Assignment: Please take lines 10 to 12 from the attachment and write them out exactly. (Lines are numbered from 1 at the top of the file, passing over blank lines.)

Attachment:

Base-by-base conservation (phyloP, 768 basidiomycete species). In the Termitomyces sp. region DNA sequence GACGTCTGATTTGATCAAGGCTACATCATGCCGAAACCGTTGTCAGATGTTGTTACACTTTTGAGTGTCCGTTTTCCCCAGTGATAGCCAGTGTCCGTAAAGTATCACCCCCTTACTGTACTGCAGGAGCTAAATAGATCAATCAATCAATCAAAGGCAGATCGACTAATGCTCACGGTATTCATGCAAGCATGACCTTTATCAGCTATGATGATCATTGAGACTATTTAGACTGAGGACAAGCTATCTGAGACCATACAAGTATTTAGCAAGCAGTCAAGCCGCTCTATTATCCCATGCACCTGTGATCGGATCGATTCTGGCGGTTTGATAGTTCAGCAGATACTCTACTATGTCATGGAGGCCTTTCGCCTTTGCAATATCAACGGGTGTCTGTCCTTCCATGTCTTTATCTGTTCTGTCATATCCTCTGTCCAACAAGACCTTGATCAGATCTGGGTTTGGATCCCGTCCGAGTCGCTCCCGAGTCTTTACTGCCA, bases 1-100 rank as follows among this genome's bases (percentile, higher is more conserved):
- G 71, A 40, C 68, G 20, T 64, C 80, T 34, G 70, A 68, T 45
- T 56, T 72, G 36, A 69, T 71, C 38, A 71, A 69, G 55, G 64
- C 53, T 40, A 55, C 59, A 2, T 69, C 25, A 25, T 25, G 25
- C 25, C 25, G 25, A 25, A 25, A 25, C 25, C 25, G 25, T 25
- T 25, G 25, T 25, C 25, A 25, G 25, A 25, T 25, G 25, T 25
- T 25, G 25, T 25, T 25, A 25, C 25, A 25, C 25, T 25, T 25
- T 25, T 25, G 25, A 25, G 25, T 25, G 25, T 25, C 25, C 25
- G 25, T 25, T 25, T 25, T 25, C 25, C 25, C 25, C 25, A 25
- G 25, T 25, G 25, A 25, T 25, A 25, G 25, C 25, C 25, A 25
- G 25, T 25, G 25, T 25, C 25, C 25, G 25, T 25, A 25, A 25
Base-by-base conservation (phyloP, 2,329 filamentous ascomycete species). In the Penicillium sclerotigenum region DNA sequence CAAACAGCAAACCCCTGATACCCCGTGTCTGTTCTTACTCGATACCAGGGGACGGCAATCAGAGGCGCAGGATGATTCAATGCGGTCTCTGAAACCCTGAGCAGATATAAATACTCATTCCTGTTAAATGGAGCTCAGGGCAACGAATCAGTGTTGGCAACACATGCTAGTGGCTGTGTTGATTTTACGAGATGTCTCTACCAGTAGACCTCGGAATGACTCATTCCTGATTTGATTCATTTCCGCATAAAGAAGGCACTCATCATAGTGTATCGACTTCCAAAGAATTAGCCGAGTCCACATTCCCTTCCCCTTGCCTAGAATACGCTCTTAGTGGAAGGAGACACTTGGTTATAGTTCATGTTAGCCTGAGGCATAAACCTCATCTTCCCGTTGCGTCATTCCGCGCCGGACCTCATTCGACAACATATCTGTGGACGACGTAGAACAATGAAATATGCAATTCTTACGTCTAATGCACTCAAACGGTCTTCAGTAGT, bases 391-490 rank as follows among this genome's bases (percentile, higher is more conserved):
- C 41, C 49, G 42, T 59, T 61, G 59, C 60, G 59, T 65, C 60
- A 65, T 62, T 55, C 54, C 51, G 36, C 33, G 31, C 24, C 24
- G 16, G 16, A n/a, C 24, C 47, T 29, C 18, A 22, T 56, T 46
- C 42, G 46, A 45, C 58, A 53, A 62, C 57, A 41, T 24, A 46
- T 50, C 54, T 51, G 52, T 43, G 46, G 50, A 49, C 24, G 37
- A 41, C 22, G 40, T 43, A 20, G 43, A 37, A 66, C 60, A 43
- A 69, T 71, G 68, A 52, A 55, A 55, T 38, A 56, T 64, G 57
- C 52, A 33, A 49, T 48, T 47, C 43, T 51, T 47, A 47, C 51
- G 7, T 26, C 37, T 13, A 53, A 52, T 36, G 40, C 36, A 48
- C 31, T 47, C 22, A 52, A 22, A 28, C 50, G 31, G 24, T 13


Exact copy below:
- G 25, T 25, G 25, A 25, T 25, A 25, G 25, C 25, C 25, A 25
- G 25, T 25, G 25, T 25, C 25, C 25, G 25, T 25, A 25, A 25
Base-by-base conservation (phyloP, 2,329 filamentous ascomycete species). In the Penicillium sclerotigenum region DNA sequence CAAACAGCAAACCCCTGATACCCCGTGTCTGTTCTTACTCGATACCAGGGGACGGCAATCAGAGGCGCAGGATGATTCAATGCGGTCTCTGAAACCCTGAGCAGATATAAATACTCATTCCTGTTAAATGGAGCTCAGGGCAACGAATCAGTGTTGGCAACACATGCTAGTGGCTGTGTTGATTTTACGAGATGTCTCTACCAGTAGACCTCGGAATGACTCATTCCTGATTTGATTCATTTCCGCATAAAGAAGGCACTCATCATAGTGTATCGACTTCCAAAGAATTAGCCGAGTCCACATTCCCTTCCCCTTGCCTAGAATACGCTCTTAGTGGAAGGAGACACTTGGTTATAGTTCATGTTAGCCTGAGGCATAAACCTCATCTTCCCGTTGCGTCATTCCGCGCCGGACCTCATTCGACAACATATCTGTGGACGACGTAGAACAATGAAATATGCAATTCTTACGTCTAATGCACTCAAACGGTCTTCAGTAGT, bases 391-490 rank as follows among this genome's bases (percentile, higher is more conserved):